to promote the the bill and the economic growth. In many ways China was extremely well off under the Manchus but it didn't have. The kind of freedom that might have. Enabled the. Following through on some of the developments of the Ming period itself and so we're face to face with the fact that in these years generally speaking Chinese intellectual and cultural growth slowed down and in many ways China fell behind the west let's say up to the 14th century one might say that China was still very far advanced. And the first visitors. Marco Polo then later the Jesuits who visited China where you see were enormously impressed by the advanced civilization of China then by the late 18th and 19th century European visitors beginning to think of
China as very backward and fall and falling behind the west. Yes the facts seems to be that history of history this movement you believe you are going to have that in me you see is that those visitors. We're not always able to judge the quality of the achievement of Chinese life. They simply were incapable of appreciating some of their actual accomplishments. As we close Dr. Barrett just briefly would you say what might be the most salient reason then why the history of China can be so meaningful to live. If half of what we've already mentioned. Well the collective experience of any people who have had a continuous civilization like that who lived together and had to face the problems of human beings living together and working out arrangements so that they can survive together. Certainly has a relevance to any human being. When I
imagine that your book your new book self and society in Ming thought goes into this whole area in much greater detail that people might think they're reading about today when they read this book I think in some ways they're my family. Yeah. And I thank you very much for being here and say that our guest has been Dr. William Theodore Barry who is professor of Oriental Studies at Columbia University. And I'd like to give the name of this new book again it is self and society in thought. That concludes tonight's edition of the Asia Society prisms with league Graham Lisieux he's come to us through the cooperation of the Asia Society. If you would like to comment on tonight's program or would like further information about the society and how you can participate in its many interesting activities please write to Mrs. Graham at WNYC in New York City 100 0 7 and make a note to join us again next week at this time for another edition of The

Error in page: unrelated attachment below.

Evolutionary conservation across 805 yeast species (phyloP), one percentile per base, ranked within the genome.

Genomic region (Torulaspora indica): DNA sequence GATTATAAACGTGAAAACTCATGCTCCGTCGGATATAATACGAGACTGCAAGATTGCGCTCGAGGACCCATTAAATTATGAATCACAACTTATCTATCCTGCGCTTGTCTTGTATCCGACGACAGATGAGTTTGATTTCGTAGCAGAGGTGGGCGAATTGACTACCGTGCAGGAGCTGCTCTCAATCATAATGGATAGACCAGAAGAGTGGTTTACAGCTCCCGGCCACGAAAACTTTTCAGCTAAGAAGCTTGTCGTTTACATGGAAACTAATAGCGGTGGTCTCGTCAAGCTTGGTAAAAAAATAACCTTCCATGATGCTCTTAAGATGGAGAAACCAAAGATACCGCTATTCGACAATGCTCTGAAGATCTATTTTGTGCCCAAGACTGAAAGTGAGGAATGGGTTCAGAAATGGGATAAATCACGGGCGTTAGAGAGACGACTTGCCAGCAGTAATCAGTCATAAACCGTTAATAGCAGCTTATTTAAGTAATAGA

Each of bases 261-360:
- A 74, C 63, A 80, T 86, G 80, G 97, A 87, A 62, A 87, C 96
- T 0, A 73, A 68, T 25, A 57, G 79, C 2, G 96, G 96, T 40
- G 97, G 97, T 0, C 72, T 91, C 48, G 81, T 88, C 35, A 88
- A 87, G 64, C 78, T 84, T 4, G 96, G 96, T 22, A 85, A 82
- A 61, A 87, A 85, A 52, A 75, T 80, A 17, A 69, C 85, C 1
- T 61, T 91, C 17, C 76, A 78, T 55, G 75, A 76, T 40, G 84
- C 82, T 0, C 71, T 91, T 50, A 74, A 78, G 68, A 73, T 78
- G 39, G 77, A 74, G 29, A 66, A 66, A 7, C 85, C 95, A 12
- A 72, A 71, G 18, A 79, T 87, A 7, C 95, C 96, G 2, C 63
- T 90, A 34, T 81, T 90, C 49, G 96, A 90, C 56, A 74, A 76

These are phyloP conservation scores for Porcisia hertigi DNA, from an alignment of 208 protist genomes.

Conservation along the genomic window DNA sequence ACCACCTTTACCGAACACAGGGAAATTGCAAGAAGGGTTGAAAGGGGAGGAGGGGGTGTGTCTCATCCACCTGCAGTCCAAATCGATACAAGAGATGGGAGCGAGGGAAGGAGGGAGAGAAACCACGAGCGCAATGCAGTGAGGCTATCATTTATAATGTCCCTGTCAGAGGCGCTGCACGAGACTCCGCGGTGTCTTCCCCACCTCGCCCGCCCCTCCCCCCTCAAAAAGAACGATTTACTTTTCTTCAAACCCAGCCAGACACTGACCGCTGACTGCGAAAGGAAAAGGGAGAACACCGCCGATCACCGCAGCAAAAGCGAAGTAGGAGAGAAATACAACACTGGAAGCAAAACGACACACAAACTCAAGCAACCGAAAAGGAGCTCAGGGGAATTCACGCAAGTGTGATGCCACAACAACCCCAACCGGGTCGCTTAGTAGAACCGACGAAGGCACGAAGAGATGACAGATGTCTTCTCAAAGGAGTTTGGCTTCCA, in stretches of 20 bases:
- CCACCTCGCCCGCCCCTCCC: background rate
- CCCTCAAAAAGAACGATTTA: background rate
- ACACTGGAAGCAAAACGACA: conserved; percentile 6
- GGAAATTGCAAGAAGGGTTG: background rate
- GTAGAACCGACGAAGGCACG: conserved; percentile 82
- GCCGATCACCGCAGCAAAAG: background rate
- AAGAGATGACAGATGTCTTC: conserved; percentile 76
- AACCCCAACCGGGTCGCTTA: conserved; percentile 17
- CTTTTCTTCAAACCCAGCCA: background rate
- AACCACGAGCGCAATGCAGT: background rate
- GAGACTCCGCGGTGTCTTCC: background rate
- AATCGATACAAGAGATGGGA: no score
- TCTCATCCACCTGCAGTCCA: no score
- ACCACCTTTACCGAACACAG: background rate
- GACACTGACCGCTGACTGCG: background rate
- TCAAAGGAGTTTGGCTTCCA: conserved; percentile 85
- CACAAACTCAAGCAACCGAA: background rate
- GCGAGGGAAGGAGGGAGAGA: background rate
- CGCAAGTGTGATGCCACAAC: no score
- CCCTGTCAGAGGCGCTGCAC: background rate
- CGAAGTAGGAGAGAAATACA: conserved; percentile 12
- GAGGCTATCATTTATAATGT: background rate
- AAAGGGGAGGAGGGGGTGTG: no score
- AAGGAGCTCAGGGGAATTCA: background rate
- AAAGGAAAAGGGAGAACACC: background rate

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Series
Asia Society presents
Episode Number
35
Producing Organization
WNYC
Contributing Organization
University of Maryland (College Park, Maryland)
AAPB ID
cpb-aacip/500-n00ztk2n
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Description
Series Description
Asia Society presents is a series of programs from WNYC and The Asia Society. Through interviews with experts on Asian affairs, the series attempts to strengthen listeners understanding of Asian people and ideas. Episodes focus on specific countries and political, cultural, and historical topics.
Genres
Talk Show
Topics
Education
Global Affairs
Race and Ethnicity
Media type
Sound
Duration
00:29:07
Credits
Host: Graham, Leigh
Producing Organization: WNYC
AAPB Contributor Holdings
University of Maryland
Identifier: 69-6-34 (National Association of Educational Broadcasters)
Format: 1/4 inch audio tape
Duration: 00:28:25
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Citations
Chicago: “Asia Society presents; 35,” University of Maryland, American Archive of Public Broadcasting (GBH and the Library of Congress), Boston, MA and Washington, DC, accessed June 20, 2024, http://americanarchive.org/catalog/cpb-aacip-500-n00ztk2n.
MLA: “Asia Society presents; 35.” University of Maryland, American Archive of Public Broadcasting (GBH and the Library of Congress), Boston, MA and Washington, DC. Web. June 20, 2024. <http://americanarchive.org/catalog/cpb-aacip-500-n00ztk2n>.
APA: Asia Society presents; 35. Boston, MA: University of Maryland, American Archive of Public Broadcasting (GBH and the Library of Congress), Boston, MA and Washington, DC. Retrieved from http://americanarchive.org/catalog/cpb-aacip-500-n00ztk2n